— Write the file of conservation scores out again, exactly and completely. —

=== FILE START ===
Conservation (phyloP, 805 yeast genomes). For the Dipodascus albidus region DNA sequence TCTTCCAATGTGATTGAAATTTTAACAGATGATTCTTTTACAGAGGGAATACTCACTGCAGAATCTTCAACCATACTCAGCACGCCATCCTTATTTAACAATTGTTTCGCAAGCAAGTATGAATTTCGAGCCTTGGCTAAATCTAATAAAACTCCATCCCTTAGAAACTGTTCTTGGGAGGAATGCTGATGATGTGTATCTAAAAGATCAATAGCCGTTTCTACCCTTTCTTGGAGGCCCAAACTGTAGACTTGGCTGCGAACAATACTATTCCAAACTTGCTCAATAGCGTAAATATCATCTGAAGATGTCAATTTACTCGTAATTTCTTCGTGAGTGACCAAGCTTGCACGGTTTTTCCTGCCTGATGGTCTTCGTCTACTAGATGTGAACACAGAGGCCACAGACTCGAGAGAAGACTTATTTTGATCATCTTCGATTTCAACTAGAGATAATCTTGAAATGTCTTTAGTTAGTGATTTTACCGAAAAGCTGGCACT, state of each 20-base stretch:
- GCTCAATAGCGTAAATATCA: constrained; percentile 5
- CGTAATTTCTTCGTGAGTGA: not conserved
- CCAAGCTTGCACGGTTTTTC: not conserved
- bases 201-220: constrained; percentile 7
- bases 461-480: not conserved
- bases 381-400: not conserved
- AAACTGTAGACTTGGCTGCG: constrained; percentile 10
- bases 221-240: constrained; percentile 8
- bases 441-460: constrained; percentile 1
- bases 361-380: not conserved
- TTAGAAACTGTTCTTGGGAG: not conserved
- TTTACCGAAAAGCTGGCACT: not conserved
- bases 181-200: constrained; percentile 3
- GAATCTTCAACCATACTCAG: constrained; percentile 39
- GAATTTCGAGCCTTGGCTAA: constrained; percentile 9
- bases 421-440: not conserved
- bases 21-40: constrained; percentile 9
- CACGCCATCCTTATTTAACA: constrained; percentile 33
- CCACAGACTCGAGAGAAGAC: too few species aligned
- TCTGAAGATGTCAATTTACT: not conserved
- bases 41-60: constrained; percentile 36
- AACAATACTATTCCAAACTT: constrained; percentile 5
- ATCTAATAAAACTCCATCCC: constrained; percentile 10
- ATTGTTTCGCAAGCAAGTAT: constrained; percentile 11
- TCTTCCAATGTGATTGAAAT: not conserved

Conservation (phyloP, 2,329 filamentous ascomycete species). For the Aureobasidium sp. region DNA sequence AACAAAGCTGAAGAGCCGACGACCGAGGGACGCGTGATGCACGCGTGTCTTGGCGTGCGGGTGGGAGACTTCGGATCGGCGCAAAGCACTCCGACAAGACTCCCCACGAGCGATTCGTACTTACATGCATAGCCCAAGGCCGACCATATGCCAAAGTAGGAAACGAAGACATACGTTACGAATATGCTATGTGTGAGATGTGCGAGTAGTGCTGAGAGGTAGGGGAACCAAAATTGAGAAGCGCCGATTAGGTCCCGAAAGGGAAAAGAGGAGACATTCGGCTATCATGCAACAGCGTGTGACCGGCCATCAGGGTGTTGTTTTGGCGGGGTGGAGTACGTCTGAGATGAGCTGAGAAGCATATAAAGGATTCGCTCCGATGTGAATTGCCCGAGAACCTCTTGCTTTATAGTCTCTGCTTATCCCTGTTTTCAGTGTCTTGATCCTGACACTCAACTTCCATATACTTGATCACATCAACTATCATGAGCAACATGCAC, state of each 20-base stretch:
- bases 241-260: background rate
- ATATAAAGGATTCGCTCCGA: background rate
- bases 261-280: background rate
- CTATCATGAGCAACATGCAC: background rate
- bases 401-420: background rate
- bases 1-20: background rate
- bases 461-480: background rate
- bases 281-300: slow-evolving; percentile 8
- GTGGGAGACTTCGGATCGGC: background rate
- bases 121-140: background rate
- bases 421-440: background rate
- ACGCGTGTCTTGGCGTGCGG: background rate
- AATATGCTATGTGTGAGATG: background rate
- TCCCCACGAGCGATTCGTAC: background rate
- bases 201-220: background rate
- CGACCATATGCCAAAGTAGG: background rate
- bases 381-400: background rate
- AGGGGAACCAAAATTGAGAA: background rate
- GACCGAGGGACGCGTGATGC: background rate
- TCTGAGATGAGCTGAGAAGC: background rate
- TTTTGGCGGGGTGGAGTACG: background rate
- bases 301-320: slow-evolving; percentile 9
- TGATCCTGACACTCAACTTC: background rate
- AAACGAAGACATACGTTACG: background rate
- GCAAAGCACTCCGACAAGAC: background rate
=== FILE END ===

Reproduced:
Conservation (phyloP, 805 yeast genomes). For the Dipodascus albidus region DNA sequence TCTTCCAATGTGATTGAAATTTTAACAGATGATTCTTTTACAGAGGGAATACTCACTGCAGAATCTTCAACCATACTCAGCACGCCATCCTTATTTAACAATTGTTTCGCAAGCAAGTATGAATTTCGAGCCTTGGCTAAATCTAATAAAACTCCATCCCTTAGAAACTGTTCTTGGGAGGAATGCTGATGATGTGTATCTAAAAGATCAATAGCCGTTTCTACCCTTTCTTGGAGGCCCAAACTGTAGACTTGGCTGCGAACAATACTATTCCAAACTTGCTCAATAGCGTAAATATCATCTGAAGATGTCAATTTACTCGTAATTTCTTCGTGAGTGACCAAGCTTGCACGGTTTTTCCTGCCTGATGGTCTTCGTCTACTAGATGTGAACACAGAGGCCACAGACTCGAGAGAAGACTTATTTTGATCATCTTCGATTTCAACTAGAGATAATCTTGAAATGTCTTTAGTTAGTGATTTTACCGAAAAGCTGGCACT, state of each 20-base stretch:
- GCTCAATAGCGTAAATATCA: constrained; percentile 5
- CGTAATTTCTTCGTGAGTGA: not conserved
- CCAAGCTTGCACGGTTTTTC: not conserved
- bases 201-220: constrained; percentile 7
- bases 461-480: not conserved
- bases 381-400: not conserved
- AAACTGTAGACTTGGCTGCG: constrained; percentile 10
- bases 221-240: constrained; percentile 8
- bases 441-460: constrained; percentile 1
- bases 361-380: not conserved
- TTAGAAACTGTTCTTGGGAG: not conserved
- TTTACCGAAAAGCTGGCACT: not conserved
- bases 181-200: constrained; percentile 3
- GAATCTTCAACCATACTCAG: constrained; percentile 39
- GAATTTCGAGCCTTGGCTAA: constrained; percentile 9
- bases 421-440: not conserved
- bases 21-40: constrained; percentile 9
- CACGCCATCCTTATTTAACA: constrained; percentile 33
- CCACAGACTCGAGAGAAGAC: too few species aligned
- TCTGAAGATGTCAATTTACT: not conserved
- bases 41-60: constrained; percentile 36
- AACAATACTATTCCAAACTT: constrained; percentile 5
- ATCTAATAAAACTCCATCCC: constrained; percentile 10
- ATTGTTTCGCAAGCAAGTAT: constrained; percentile 11
- TCTTCCAATGTGATTGAAAT: not conserved

Conservation (phyloP, 2,329 filamentous ascomycete species). For the Aureobasidium sp. region DNA sequence AACAAAGCTGAAGAGCCGACGACCGAGGGACGCGTGATGCACGCGTGTCTTGGCGTGCGGGTGGGAGACTTCGGATCGGCGCAAAGCACTCCGACAAGACTCCCCACGAGCGATTCGTACTTACATGCATAGCCCAAGGCCGACCATATGCCAAAGTAGGAAACGAAGACATACGTTACGAATATGCTATGTGTGAGATGTGCGAGTAGTGCTGAGAGGTAGGGGAACCAAAATTGAGAAGCGCCGATTAGGTCCCGAAAGGGAAAAGAGGAGACATTCGGCTATCATGCAACAGCGTGTGACCGGCCATCAGGGTGTTGTTTTGGCGGGGTGGAGTACGTCTGAGATGAGCTGAGAAGCATATAAAGGATTCGCTCCGATGTGAATTGCCCGAGAACCTCTTGCTTTATAGTCTCTGCTTATCCCTGTTTTCAGTGTCTTGATCCTGACACTCAACTTCCATATACTTGATCACATCAACTATCATGAGCAACATGCAC, state of each 20-base stretch:
- bases 241-260: background rate
- ATATAAAGGATTCGCTCCGA: background rate
- bases 261-280: background rate
- CTATCATGAGCAACATGCAC: background rate
- bases 401-420: background rate
- bases 1-20: background rate
- bases 461-480: background rate
- bases 281-300: slow-evolving; percentile 8
- GTGGGAGACTTCGGATCGGC: background rate
- bases 121-140: background rate
- bases 421-440: background rate
- ACGCGTGTCTTGGCGTGCGG: background rate
- AATATGCTATGTGTGAGATG: background rate
- TCCCCACGAGCGATTCGTAC: background rate
- bases 201-220: background rate
- CGACCATATGCCAAAGTAGG: background rate
- bases 381-400: background rate
- AGGGGAACCAAAATTGAGAA: background rate
- GACCGAGGGACGCGTGATGC: background rate
- TCTGAGATGAGCTGAGAAGC: background rate
- TTTTGGCGGGGTGGAGTACG: background rate
- bases 301-320: slow-evolving; percentile 9
- TGATCCTGACACTCAACTTC: background rate
- AAACGAAGACATACGTTACG: background rate
- GCAAAGCACTCCGACAAGAC: background rate